How Do You Learn?

Learning is something we do throughout our lives. We learn to walk, to talk, to play, to interact with others. Sometimes we have formal education, from elementary school to high school, to college, graduate school, perhaps even adult education. We learn on the job, how to be a good spouse and then a parent.

With all this learning happening, knowing how you learn can have a big impact on your life. Understanding what works for you to remember, recall, and utilize information is paramount.

Some people get the most out of education by seeing. Others might internalize best through hearing. Perhaps you learn best by writing. Or doing.

With the important role learning plays in our lives, it is a little surprising schools don’t offer formal education in how to study. Students are usually expected to just figure out what works best for themselves.

If you were to take such a class, or perhaps even to teach it, what would it show? How do you learn?

Related questions: How does your vocabulary influence how you think? What are the benefits of fiction? How do you define success? How do we know what we don’t know? What makes something memorable? How important is the repetition in our lives?

How Are We Doing?

Intellectual Roundtable has been in operation for nearly a year and a half. In that time, we have posted nearly a hundred questions, on topics that range from introspective to worldly, from serious to silly. You can see a full list of all the questions ever posted at our Past Questions page.

During this time, we have had ups and downs. Some questions have received more interest than others. Some weeks and months have seen more activity, others less. The question we often ask ourselves is: why?

As the end of the summer approaches, as people are finishing up their vacations and preparing to go back to school or back to work, we thought we would ask for some feedback.

How are we doing?

Do some questions resonate with you? Do they make you think? When you are in a social situation, do you ever ask some of the questions of other people? Feel free to share any stories of conversations you may have had at a party or other gathering.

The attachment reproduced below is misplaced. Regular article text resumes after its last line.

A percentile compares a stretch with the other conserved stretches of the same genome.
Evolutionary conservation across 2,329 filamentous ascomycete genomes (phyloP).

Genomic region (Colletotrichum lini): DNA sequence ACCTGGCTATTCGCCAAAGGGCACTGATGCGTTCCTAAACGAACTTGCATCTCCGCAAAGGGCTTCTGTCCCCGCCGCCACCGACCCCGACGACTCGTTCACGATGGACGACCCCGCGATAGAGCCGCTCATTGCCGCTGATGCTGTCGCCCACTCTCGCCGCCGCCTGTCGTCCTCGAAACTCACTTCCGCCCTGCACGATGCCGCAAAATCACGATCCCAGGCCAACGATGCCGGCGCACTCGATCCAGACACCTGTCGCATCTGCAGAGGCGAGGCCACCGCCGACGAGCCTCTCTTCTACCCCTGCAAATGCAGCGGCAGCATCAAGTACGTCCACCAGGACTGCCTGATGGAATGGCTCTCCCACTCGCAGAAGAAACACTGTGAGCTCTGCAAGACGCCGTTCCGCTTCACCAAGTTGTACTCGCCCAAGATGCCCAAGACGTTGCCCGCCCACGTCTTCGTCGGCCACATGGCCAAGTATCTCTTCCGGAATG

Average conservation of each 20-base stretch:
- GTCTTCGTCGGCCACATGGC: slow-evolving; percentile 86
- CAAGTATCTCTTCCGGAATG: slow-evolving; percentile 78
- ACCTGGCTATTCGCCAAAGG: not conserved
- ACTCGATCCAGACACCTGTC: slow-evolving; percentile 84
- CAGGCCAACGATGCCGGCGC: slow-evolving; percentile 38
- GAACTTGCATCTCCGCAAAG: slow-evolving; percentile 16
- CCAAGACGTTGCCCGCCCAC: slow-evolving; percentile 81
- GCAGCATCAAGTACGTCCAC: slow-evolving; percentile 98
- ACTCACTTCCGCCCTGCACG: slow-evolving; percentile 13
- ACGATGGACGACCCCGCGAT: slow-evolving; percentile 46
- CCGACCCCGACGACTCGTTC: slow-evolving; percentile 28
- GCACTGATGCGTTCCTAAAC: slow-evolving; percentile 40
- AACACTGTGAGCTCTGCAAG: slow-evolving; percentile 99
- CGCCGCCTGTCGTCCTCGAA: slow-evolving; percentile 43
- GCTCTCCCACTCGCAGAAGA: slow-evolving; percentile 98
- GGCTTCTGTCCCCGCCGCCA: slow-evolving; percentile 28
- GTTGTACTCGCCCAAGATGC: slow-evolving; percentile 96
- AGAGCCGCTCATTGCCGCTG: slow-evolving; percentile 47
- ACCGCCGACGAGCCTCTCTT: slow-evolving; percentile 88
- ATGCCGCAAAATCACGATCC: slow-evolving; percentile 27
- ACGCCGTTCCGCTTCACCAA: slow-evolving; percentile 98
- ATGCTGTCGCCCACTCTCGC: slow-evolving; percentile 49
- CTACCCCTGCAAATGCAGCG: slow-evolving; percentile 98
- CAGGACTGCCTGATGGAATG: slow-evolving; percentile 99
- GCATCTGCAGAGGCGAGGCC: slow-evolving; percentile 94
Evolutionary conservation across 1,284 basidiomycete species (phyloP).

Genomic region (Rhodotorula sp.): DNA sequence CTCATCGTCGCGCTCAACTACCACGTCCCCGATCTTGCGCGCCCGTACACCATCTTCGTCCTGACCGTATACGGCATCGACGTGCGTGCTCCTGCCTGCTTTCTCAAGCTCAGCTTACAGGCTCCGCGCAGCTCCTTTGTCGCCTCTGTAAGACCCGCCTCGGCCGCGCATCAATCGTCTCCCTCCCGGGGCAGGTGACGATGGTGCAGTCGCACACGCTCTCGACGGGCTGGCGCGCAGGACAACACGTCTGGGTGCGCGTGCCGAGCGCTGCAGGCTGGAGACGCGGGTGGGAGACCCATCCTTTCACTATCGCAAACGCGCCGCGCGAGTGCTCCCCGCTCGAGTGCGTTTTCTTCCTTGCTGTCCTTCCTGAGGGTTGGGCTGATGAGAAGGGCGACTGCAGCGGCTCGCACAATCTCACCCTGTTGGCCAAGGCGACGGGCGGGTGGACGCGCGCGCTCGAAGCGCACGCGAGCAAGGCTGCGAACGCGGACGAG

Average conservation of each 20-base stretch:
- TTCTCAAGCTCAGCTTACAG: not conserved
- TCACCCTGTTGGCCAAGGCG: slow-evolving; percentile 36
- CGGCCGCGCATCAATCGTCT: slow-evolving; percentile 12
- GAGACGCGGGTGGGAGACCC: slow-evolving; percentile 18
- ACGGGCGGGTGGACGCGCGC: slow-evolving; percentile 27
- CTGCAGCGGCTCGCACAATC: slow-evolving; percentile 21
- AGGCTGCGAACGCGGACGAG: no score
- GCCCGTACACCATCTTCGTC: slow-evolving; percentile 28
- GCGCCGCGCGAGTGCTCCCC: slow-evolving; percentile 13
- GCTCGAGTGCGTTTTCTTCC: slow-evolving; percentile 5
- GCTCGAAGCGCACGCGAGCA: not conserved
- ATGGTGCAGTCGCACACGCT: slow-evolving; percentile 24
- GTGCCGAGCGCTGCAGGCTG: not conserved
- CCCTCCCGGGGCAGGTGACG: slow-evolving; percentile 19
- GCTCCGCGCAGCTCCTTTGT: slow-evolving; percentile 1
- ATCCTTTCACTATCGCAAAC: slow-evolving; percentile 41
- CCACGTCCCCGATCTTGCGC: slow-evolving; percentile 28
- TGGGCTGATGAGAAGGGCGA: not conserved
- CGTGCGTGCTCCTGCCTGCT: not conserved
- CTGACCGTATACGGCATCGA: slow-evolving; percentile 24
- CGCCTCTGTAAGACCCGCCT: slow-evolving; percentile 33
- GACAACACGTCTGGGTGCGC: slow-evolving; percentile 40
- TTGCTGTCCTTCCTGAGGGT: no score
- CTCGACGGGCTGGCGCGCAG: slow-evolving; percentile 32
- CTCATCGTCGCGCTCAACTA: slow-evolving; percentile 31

If you do not respond to questions, why not? What are the obstacles to sharing your opinion? Posting is completely anonymous, should you wish.

Should there be more frequent questions? Less frequent?

One of the goals that Michael and I have for the blog is to encourage interaction between commenters. Have you ever responded to someone else’s comment? Would you do that?

If you find you like a particular question, have you ever shared it on social media? What do you think would get you to share one with your friends? Sharing on social media is the way that a blog like this attracts new readers and grows an audience.

What do you think about the look of the website, or about the navigation in place? What about the appearance of questions on Facebook?

Finally, for those who aren’t interested in providing feedback, there is an alternate interpretation of the question. As a species, how are we doing? Is there hope in our growing understanding of the world, or does our shortsightedness doom us?

Related questions: How can you help? How have we changed?

How Can We Become Better Listeners?

Listening to others is hard. If someone else says something you don’t agree with, the overwhelming impulse is not to listen, but to explain why you disagree.

But that impulse is not always correct. Often, you have to hear why someone believes something before you can try and change their mind. And that means it is important to listen to what they have to say, no matter how wrong-headed or incorrect you might think they are.

As a society, we are currently divided into two (or more) isolated camps. I often hear that we don’t talk to each other, but I think the problem is really that we don’t listen to each other.

Beyond our political or social climate, studies in management show that to make an effective team, the members of that team need to feel that they are heard. To get team investment in a particular strategy or course of action, all team members need to feel they have a stake in setting that course.

Even when arguing with a spouse or a romantic partner, it’s possible to hear the words, but to miss the underlying message that is causing the disagreement.

In each of these cases, listening to others is important. And yet it is a difficult skill to learn, to really listen to what others have to say. It seems like it should be easy to do — after all, we all know how much we want to be heard ourselves, so why do we find it so hard to allow others to feel like they are heard?

I think that maybe it is because we feel no one listens to us that makes us bad listeners. If I feel that the person I am talking to isn’t listening to me, then my effort is on making them hear me, not on hearing them.

So how can we break this cycle? How can we listen to someone else, and let them know that what they have to say is heard, so that they in turn can be willing to hear what we have to say? What are the tools that allow us to do that? How can we sort through the extraneous information, like insults or unnecessary detail, to really hear what is at the core of another’s message?

How can we become better listeners?

Related questions: What are our responsibilities to others? What is necessary to change your mind? What do we have in common? How can we encourage debate?